To be effective, these digitization projects must be geared toward improving analytics while laying the groundwork for predictive maintenance, artificial intelligence (AI), and machine learning (ML). Each requires large amounts of high-quality data, and manufacturing industries have struggled to make their data usable for these endeavors. 

Edge computing provides the local processing and data storage to enable these capabilities. When it comes to more complex equipment, this is especially crucial as data often flows in a closed-loop, creating siloes of databases and information. For digital-transformation projects to succeed, data sources need to be identified, filtered and connected.

Issues with data can arise from an insufficient quantity or availability of data, limited access to databases, corrupted or incomplete data, missing format and tags between sources, and security issues. All of this can derail the value of data acquisition. With edge computing, manufacturers can more easily organize, analyze and protect data to better understand how machines are working together, how well they fit in the process, and where improvements can be made.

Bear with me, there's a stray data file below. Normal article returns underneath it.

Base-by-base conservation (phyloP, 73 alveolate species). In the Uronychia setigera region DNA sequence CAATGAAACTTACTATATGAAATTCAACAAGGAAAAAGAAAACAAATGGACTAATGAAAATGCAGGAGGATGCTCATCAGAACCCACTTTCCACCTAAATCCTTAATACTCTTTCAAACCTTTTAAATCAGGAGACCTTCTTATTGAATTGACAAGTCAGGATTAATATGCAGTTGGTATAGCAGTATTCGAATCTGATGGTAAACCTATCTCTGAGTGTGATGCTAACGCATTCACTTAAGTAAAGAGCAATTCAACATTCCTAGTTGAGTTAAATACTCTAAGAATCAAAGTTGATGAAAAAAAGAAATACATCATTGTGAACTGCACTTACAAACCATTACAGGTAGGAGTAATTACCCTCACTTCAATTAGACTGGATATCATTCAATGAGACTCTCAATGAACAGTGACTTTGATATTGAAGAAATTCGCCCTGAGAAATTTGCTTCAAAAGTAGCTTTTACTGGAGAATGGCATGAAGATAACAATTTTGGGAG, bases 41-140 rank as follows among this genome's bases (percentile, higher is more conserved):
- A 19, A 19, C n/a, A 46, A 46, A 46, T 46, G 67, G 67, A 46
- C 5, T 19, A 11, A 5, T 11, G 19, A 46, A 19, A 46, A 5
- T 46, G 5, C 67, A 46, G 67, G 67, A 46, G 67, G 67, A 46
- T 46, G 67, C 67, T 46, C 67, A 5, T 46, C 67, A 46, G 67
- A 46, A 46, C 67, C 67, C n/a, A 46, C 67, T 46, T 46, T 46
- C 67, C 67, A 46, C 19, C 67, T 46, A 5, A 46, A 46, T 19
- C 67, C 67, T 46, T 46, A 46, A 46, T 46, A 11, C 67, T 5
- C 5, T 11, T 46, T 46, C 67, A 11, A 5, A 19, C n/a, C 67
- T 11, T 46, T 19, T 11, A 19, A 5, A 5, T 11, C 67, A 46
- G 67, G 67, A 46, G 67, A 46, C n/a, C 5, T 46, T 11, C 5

Edge computing enables smart machines to become smarter

Digital transformations need free-flowing data—information availability—in order to do the higher-level analytics required for AI, machine learning, predictive maintenance, and big-data projects. Unfortunately, production, operation and equipment data often exist in a silo, closed off from the rest of the organization. These sources of data need to be connected to see the full picture and ensure decisions are based on identification of the root cause.